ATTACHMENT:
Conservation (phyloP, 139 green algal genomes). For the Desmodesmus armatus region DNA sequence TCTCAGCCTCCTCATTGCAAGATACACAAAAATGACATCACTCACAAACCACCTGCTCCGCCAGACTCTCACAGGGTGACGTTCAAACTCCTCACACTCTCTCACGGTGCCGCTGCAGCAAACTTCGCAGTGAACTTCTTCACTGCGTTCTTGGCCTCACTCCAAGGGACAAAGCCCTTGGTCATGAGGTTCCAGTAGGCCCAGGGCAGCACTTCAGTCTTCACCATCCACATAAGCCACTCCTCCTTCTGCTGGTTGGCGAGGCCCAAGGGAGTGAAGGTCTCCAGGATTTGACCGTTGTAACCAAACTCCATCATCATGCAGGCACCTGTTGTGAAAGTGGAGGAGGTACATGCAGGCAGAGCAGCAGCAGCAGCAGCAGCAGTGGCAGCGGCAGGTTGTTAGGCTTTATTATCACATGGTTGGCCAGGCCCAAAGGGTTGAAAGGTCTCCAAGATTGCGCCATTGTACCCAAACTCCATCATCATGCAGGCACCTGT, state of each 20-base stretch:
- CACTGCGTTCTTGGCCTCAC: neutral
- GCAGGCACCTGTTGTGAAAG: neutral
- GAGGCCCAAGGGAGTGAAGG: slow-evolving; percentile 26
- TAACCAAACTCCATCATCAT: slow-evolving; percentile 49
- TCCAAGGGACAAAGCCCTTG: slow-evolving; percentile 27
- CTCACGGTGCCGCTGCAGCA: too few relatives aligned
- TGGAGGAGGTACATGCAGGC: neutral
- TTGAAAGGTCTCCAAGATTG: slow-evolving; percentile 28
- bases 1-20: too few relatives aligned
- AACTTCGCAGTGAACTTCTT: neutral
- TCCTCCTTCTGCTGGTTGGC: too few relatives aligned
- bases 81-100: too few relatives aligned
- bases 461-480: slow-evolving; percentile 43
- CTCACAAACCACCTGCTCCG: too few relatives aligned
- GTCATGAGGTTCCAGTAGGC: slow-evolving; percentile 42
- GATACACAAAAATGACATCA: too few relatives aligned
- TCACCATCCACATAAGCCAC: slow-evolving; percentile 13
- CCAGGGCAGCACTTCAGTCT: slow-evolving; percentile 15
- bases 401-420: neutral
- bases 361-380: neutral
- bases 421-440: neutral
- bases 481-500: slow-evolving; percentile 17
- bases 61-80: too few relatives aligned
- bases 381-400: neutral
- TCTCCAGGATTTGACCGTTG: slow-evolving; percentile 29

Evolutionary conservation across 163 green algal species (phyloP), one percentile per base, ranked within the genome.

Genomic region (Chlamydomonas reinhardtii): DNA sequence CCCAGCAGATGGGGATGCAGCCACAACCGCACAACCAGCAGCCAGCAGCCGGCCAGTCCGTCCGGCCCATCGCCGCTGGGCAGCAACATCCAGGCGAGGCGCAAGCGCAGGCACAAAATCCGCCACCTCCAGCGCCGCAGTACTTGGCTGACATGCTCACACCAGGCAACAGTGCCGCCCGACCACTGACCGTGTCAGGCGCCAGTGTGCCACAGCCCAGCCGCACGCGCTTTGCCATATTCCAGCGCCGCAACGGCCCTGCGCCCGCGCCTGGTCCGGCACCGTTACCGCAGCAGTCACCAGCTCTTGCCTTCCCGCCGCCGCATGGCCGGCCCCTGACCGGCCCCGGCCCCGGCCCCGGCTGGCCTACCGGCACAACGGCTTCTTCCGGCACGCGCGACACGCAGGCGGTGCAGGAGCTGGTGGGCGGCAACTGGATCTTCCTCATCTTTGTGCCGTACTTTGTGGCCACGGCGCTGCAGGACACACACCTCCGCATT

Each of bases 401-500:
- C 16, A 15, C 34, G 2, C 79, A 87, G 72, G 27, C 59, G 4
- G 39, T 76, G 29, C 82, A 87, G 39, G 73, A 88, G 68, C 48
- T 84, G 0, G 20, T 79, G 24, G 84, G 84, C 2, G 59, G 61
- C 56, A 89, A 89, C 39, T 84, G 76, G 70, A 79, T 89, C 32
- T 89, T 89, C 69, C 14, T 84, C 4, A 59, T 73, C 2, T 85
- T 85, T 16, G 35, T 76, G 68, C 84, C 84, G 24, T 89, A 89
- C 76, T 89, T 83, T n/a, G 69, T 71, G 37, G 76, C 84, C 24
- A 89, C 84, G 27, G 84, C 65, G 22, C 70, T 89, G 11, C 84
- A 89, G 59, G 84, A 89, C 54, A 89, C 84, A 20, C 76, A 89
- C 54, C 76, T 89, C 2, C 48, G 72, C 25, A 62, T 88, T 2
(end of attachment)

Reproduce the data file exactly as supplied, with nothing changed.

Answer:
Conservation (phyloP, 139 green algal genomes). For the Desmodesmus armatus region DNA sequence TCTCAGCCTCCTCATTGCAAGATACACAAAAATGACATCACTCACAAACCACCTGCTCCGCCAGACTCTCACAGGGTGACGTTCAAACTCCTCACACTCTCTCACGGTGCCGCTGCAGCAAACTTCGCAGTGAACTTCTTCACTGCGTTCTTGGCCTCACTCCAAGGGACAAAGCCCTTGGTCATGAGGTTCCAGTAGGCCCAGGGCAGCACTTCAGTCTTCACCATCCACATAAGCCACTCCTCCTTCTGCTGGTTGGCGAGGCCCAAGGGAGTGAAGGTCTCCAGGATTTGACCGTTGTAACCAAACTCCATCATCATGCAGGCACCTGTTGTGAAAGTGGAGGAGGTACATGCAGGCAGAGCAGCAGCAGCAGCAGCAGCAGTGGCAGCGGCAGGTTGTTAGGCTTTATTATCACATGGTTGGCCAGGCCCAAAGGGTTGAAAGGTCTCCAAGATTGCGCCATTGTACCCAAACTCCATCATCATGCAGGCACCTGT, state of each 20-base stretch:
- CACTGCGTTCTTGGCCTCAC: neutral
- GCAGGCACCTGTTGTGAAAG: neutral
- GAGGCCCAAGGGAGTGAAGG: slow-evolving; percentile 26
- TAACCAAACTCCATCATCAT: slow-evolving; percentile 49
- TCCAAGGGACAAAGCCCTTG: slow-evolving; percentile 27
- CTCACGGTGCCGCTGCAGCA: too few relatives aligned
- TGGAGGAGGTACATGCAGGC: neutral
- TTGAAAGGTCTCCAAGATTG: slow-evolving; percentile 28
- bases 1-20: too few relatives aligned
- AACTTCGCAGTGAACTTCTT: neutral
- TCCTCCTTCTGCTGGTTGGC: too few relatives aligned
- bases 81-100: too few relatives aligned
- bases 461-480: slow-evolving; percentile 43
- CTCACAAACCACCTGCTCCG: too few relatives aligned
- GTCATGAGGTTCCAGTAGGC: slow-evolving; percentile 42
- GATACACAAAAATGACATCA: too few relatives aligned
- TCACCATCCACATAAGCCAC: slow-evolving; percentile 13
- CCAGGGCAGCACTTCAGTCT: slow-evolving; percentile 15
- bases 401-420: neutral
- bases 361-380: neutral
- bases 421-440: neutral
- bases 481-500: slow-evolving; percentile 17
- bases 61-80: too few relatives aligned
- bases 381-400: neutral
- TCTCCAGGATTTGACCGTTG: slow-evolving; percentile 29

Evolutionary conservation across 163 green algal species (phyloP), one percentile per base, ranked within the genome.

Genomic region (Chlamydomonas reinhardtii): DNA sequence CCCAGCAGATGGGGATGCAGCCACAACCGCACAACCAGCAGCCAGCAGCCGGCCAGTCCGTCCGGCCCATCGCCGCTGGGCAGCAACATCCAGGCGAGGCGCAAGCGCAGGCACAAAATCCGCCACCTCCAGCGCCGCAGTACTTGGCTGACATGCTCACACCAGGCAACAGTGCCGCCCGACCACTGACCGTGTCAGGCGCCAGTGTGCCACAGCCCAGCCGCACGCGCTTTGCCATATTCCAGCGCCGCAACGGCCCTGCGCCCGCGCCTGGTCCGGCACCGTTACCGCAGCAGTCACCAGCTCTTGCCTTCCCGCCGCCGCATGGCCGGCCCCTGACCGGCCCCGGCCCCGGCCCCGGCTGGCCTACCGGCACAACGGCTTCTTCCGGCACGCGCGACACGCAGGCGGTGCAGGAGCTGGTGGGCGGCAACTGGATCTTCCTCATCTTTGTGCCGTACTTTGTGGCCACGGCGCTGCAGGACACACACCTCCGCATT

Each of bases 401-500:
- C 16, A 15, C 34, G 2, C 79, A 87, G 72, G 27, C 59, G 4
- G 39, T 76, G 29, C 82, A 87, G 39, G 73, A 88, G 68, C 48
- T 84, G 0, G 20, T 79, G 24, G 84, G 84, C 2, G 59, G 61
- C 56, A 89, A 89, C 39, T 84, G 76, G 70, A 79, T 89, C 32
- T 89, T 89, C 69, C 14, T 84, C 4, A 59, T 73, C 2, T 85
- T 85, T 16, G 35, T 76, G 68, C 84, C 84, G 24, T 89, A 89
- C 76, T 89, T 83, T n/a, G 69, T 71, G 37, G 76, C 84, C 24
- A 89, C 84, G 27, G 84, C 65, G 22, C 70, T 89, G 11, C 84
- A 89, G 59, G 84, A 89, C 54, A 89, C 84, A 20, C 76, A 89
- C 54, C 76, T 89, C 2, C 48, G 72, C 25, A 62, T 88, T 2